Witnesses to the state’s first execution since 2015 released graphic details after Thursday’s botched state-sanctioned murder. They indicated death row detainee John Grant underwent significant suffering the moments before his death. The Oklahoma Department of Corrections, however, has denied any wrongdoing.
Despite seasoned reporters like Associated Press journalist Sean Murphy detailing dozens of convulsions and vomiting following the state’s lethal injection of midazolam, the DOC is attempting to cover-up its latest macabre murder.
“Inmate Grant’s execution was carried out in accordance with Oklahoma Department of Corrections’ protocols and without complications,” the DOC said in a statement shared by FOX 25 reporter Rebecca Pryor.
— Rebecca Pryor (@RebeccaPryorTV) October 29, 2021
Oklahoma DOC Director Scott Crow gave a brief press conference on Friday at 2 p.m. to respond to questions from journalists. Crow announced that no changes would be made in the execution protocol, though a standard “quality review” process would take place. When asked by reporters about the vomiting, Crow instead called it “regurgitation” and said a consultation with the on-site physician assured him it was not uncommon for detainees to do so during lethal injection.
When asked whether Grant’s execution was humane, Crow said “inmate Grant’s regurgitation was not pleasant to watch but I do not believe it was inhumane.” Crow also denied that he convulsed two dozen times, saying he believes it was less than 10.
Incredibly, each reporter who witnessed the execution described an exact opposite scene.
“John Grant convulsed two dozen times as midazolam was administered. Then vomited. Then convulsed more. He was then declared unconscious. Then the second round of drugs were administered and he was declared dead at 4:21pm.
His last words were a string of profanities,” reporter Abigail Ogle tweeted, describing the account from AP journalist Sean Murphy.
— Kassie McClung (@KassieMcClung) October 28, 2021
Oklahoma botches execution, then lies about it
The latest morbid spectacle represents the third botched execution in a row in Oklahoma. All three involved Black men. At least two of the men suffered visibly for several minutes before succumbing to the drugs.
Many in Oklahoma, where the death penalty has been enshrined in the state constitution with support from 66 percent of voters, have expressed cheerful glee at the suffering of a man who committed a murder while in prison.
Officials charged John Grant with capital murder in the stabbing and killing of 58-year-old Dick Conner Correctional Center employee Gay Carter. His unsuccessful petition for clemency pointed to years of abuse while in the custody of state-run juvenile centers.
“At least now we are starting to get justice for our loved ones,” Pamela Carter, daughter of Gay Carter, told reporters.
Yet, some are questioning whether lying about violating the U.S. Constitution to satisfy a desire for revenge is truly justice.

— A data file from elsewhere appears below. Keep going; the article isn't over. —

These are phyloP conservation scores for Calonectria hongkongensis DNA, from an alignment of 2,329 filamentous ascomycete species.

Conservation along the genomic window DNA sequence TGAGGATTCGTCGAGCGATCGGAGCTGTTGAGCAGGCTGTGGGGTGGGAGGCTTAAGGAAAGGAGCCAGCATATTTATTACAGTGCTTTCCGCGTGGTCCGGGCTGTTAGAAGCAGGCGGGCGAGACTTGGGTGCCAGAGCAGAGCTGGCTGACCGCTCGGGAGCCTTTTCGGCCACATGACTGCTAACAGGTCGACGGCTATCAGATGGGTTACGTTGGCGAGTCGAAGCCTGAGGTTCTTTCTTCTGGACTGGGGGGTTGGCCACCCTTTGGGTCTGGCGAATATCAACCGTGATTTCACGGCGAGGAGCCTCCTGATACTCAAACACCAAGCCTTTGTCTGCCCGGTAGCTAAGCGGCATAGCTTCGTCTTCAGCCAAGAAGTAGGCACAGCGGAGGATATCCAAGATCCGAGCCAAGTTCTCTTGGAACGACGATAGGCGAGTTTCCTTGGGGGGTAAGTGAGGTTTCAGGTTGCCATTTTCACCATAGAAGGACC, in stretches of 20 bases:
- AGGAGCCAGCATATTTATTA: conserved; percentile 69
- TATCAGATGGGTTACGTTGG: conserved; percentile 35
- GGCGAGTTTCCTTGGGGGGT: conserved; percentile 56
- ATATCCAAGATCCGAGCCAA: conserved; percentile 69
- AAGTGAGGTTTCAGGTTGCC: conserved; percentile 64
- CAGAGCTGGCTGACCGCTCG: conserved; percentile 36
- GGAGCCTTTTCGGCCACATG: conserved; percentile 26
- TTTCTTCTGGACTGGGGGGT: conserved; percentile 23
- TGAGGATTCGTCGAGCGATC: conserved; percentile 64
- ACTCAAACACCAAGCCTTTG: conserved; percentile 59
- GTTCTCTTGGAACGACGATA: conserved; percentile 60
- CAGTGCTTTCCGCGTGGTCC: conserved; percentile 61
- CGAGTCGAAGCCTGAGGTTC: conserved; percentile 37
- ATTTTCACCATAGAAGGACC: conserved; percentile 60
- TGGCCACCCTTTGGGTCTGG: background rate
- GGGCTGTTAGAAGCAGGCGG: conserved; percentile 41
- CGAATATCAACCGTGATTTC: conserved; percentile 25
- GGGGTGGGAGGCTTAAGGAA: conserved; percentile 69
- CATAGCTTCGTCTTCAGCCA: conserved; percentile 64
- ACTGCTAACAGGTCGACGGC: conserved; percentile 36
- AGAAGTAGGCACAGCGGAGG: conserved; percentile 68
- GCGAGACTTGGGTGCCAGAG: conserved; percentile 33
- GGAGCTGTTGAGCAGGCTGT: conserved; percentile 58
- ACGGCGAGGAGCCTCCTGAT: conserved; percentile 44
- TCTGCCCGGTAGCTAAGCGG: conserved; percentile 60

Constitution bans “cruel and unusual punishment”
The Eighth Amendment to the U.S. Constitution prevents “cruel and unusual punishment.” It’s why Oklahoma had placed a moratorium on executions for nearly the last seven years–because it has continually failed to carry out executions without using the wrong drugs, causing excruciating pain, or potentially killing innocent individuals.
AP journalist Sean Murphy has covered 14 executions. He said he’s never seen a detainee vomit while being administered a lethal injection.
While support for the “eye for an eye” philosophy appears strong in Oklahoma, the mental toll that comes with allowing the government to execute someone hasn’t been measured.
Some reporters witnessing the state-sanctioned murder were brought to tears, hugged, or logged off social media following their reports. Communities across the state are being taught that justice equals vengeance, even though the death penalty has not been shown to be a useful deterrent to violent crime.
Oklahoma goes to trial next year over its lethal injection protocol
Importantly, the execution took place despite a pending lawsuit challenging the state’s problematic lethal injection protocol and the requirement that they choose their own method of execution. Twice before, in 2015 and 2014, the state either used the wrong drug or administered the drugs incorrectly during executions.
A federal trial date has been set for February 2022 to determine the constitutionality of this practice. Due to this, defense attorneys for death row detainee John Grant and Julius Jones were successfully granted a stay of execution by the Tenth Circuit Court of Appeals.
Yet, unelected Oklahoma Attorney General John O’Connor refused to accept the ruling. He appealed to the conservative U.S. Supreme Court, which allowed the execution of John Grant to proceed on Thursday.
Notably, AG O’Connor was ruled unqualified for a federal judge position by a committee of the American Bar Association in 2017. Despite this, Oklahoma Governor Kevin Stitt, who has the power to stop executions at any time, has leaned on him to lead as the state’s lead prosecutor of justice. Stitt has so far not commented on the fact that the execution was botched. Instead, he mentioned Oklahomans’ support for the death penalty.
“Today, the Department of Corrections carried out the law of the State of Oklahoma and delivered justice to Gay Carter’s family,” Stitt said on Thursday.
Now, the state’s Department of Corrections is attempting to discount what journalists witnessed with their own eyes and ears.
The state has decided that maintaining the death penalty is more important than abiding by the Constitution or being truthful with its residents. As the government attempts to cover up the latest botched execution, today’s journalists in the state have an increasingly crucial role in ensuring democracy and justice prevail over theocratic vengeance.